Kishore Bagga, secretary of our US East Coast local section, reports on a recent meeting discussing the chemistry of forensic analysis of jewellery.
Members from at least six different states came to the Princeton Club, in New York City to hear from forensic gemologist Gary L. Smith. Forensic gemologists use established forensic techniques to analyse jewellery, looking at issues such as gemstone authentication, causes of damage, alterations to jewellery, testing of alloys to date period jewellery, and detection of fraudulent antiques.
Gary learned his craft in Asia and Europe, and is a master goldsmith, specialising in the identification and authentication, as well as the repair and restoration of, antique jewellery and artefacts. His business is based in Montoursville, Pennsylvania. Even the way he was dressed befitted a gemologist, with his star ruby tie chain and ancient rings, the latter to which he referred during his presentation. Following a three course meal in the club’s elegant setting, Gary began his presentation, entitled “Forensic Gemology – Case Studies & Techniques”.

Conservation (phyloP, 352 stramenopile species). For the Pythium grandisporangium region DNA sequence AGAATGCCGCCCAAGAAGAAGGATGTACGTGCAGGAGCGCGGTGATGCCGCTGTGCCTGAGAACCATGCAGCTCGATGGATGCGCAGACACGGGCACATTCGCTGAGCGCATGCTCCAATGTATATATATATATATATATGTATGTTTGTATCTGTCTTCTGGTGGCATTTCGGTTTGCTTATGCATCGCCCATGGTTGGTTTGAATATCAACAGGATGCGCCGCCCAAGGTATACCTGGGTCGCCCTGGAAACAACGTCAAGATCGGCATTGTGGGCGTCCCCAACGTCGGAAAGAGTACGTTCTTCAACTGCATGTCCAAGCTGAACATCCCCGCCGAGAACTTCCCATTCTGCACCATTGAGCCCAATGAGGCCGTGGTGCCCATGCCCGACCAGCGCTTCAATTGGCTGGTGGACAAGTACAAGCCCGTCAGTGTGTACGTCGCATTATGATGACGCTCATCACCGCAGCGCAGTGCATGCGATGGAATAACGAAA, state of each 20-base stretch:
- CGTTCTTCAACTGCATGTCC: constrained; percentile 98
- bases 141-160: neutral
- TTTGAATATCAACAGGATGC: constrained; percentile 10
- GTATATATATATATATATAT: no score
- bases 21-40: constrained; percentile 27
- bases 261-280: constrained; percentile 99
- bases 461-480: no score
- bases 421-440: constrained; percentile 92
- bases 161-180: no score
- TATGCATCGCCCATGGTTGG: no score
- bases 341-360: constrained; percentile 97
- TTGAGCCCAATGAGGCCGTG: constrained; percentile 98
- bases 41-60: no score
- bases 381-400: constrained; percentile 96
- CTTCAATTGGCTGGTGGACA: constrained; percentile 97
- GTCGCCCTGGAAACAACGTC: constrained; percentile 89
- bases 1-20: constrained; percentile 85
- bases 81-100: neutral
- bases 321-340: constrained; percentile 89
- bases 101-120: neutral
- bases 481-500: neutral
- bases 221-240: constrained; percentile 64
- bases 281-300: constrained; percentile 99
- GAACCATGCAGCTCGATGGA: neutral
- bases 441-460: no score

His detailed talk touched on the use of gemology’s tools to ascertain a stone’s properties, the time of mounting, damage, hallmarks, cuts, and documentation of alterations. He shared how he had acquired a number of dies, which someone had discarded at the local landfill. What a day it had been for him: a treasure trove of original Victorian dies, which could manufacture new jewellery in an antique style. Gary continued with some historical aspects of gemology, for example the derivation of terms such as ‘karat’ and ‘carat’.
He concluded by sharing some of the functions of his laboratory, which include determining the content percentage of noble metals in jewellery, using a balsite stone and a line of aqua regia, and the use of x-ray fluorescence spectrometry. There was also a discussion between Gary and Ms. Karen DeHaas, Fellow of the Gemological Association of Great Britain, who discussed the valuation of antique and period jewellery. The presentation ended with Gary inviting all to inspect some of the antique jewellery he mentioned during his presentation, including the Jewish High Priest’s ring, which is over 1000 years old and has 12 stones on the breastplate to represent the 12 tribes of Israel.
Questions to Gary from the members continued until almost the end of the evening programme. The audience were captivated by his knowledge, and did not want to leave. The members all left not only satisfied by the dinner, but also the presentation and the topic. We would like to thank Gary for a wonderful presentation.